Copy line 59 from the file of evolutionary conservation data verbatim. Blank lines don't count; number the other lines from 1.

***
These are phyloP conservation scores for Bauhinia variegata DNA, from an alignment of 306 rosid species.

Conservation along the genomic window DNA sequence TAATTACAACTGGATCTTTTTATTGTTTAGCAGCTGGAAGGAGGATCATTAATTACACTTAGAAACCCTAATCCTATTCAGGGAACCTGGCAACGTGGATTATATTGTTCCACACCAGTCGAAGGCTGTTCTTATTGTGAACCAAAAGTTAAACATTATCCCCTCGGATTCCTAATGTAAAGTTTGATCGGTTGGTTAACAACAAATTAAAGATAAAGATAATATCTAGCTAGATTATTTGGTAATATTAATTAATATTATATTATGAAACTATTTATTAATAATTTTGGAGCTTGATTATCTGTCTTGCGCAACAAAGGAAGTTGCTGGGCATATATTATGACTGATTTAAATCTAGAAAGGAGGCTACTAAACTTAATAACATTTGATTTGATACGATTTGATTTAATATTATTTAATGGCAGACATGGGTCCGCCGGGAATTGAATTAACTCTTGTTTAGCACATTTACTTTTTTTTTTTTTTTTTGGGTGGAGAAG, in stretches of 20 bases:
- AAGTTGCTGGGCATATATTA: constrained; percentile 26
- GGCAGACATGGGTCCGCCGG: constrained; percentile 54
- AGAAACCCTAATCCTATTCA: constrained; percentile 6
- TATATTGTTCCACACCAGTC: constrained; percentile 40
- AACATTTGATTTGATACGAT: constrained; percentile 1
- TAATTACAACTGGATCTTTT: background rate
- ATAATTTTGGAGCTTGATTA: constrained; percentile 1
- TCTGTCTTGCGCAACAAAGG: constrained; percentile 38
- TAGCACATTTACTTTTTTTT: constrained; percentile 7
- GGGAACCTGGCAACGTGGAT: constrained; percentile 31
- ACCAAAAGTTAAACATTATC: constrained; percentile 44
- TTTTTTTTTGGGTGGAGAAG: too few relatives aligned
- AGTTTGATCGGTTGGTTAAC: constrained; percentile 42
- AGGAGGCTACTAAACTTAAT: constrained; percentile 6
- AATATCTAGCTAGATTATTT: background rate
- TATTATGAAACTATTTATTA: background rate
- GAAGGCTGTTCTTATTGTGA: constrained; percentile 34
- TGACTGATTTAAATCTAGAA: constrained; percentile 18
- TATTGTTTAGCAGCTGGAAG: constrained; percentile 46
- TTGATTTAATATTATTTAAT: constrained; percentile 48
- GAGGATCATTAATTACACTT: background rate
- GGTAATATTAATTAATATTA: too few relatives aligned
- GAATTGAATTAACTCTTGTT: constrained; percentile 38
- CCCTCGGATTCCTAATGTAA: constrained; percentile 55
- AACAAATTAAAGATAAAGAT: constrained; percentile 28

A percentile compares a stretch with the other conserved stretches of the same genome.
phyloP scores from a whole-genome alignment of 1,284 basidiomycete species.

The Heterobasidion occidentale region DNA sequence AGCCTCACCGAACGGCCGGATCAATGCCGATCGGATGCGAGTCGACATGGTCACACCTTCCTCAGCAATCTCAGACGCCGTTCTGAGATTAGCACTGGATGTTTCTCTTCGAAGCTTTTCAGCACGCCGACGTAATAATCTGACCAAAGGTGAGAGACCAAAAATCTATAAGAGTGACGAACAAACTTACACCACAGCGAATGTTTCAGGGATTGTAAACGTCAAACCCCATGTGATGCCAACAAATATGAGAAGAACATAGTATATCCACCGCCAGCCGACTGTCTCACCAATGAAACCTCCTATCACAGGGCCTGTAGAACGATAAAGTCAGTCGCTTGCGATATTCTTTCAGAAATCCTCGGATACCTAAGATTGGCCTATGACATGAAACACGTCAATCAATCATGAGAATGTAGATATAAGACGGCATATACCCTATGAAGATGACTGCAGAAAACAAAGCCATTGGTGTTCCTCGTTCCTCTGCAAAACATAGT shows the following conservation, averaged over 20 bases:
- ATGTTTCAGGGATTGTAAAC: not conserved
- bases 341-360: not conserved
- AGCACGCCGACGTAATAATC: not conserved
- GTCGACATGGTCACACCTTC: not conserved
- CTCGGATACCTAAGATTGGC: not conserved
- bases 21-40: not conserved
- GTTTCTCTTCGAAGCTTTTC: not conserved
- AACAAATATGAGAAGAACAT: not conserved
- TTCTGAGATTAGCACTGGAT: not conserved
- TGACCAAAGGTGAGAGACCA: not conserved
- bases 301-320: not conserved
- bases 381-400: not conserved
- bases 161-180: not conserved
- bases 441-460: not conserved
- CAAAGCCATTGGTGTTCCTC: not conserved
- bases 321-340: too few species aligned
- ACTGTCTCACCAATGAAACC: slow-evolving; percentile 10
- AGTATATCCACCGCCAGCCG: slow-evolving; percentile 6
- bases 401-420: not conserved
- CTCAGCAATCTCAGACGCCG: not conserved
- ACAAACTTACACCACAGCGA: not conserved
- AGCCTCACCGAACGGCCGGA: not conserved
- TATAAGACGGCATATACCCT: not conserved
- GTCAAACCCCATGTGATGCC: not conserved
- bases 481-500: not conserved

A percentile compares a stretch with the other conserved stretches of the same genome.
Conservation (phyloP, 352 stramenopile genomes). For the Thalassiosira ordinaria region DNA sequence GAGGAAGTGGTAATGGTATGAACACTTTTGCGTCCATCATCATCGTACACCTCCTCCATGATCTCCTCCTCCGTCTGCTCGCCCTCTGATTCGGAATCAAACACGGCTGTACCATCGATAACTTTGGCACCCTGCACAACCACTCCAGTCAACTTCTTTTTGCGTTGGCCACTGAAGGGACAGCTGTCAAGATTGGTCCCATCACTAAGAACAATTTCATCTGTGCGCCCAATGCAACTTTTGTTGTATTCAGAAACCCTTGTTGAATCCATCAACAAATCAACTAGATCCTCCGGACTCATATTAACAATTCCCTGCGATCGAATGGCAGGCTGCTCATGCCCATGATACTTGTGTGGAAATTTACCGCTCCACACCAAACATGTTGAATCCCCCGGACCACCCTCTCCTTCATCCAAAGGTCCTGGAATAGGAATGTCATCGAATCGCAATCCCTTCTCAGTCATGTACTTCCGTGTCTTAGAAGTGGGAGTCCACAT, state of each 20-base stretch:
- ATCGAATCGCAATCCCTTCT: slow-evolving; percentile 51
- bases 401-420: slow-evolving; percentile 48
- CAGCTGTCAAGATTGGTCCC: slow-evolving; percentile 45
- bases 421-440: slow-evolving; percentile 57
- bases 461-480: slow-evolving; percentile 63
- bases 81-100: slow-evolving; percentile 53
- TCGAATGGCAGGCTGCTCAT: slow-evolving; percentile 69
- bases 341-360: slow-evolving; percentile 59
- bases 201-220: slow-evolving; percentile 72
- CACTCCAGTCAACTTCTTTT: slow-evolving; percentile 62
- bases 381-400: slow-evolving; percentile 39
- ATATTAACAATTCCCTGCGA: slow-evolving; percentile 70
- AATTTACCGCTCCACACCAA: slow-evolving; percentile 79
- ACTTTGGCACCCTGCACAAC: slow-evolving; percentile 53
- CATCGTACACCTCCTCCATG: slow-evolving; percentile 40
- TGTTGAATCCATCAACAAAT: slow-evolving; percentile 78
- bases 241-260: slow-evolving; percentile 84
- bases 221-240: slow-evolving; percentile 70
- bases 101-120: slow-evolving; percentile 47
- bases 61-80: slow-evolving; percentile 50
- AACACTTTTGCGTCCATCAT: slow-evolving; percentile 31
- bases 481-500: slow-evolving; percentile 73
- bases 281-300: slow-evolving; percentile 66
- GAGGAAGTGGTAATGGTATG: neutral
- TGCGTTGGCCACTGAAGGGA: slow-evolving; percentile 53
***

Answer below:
- bases 401-420: slow-evolving; percentile 48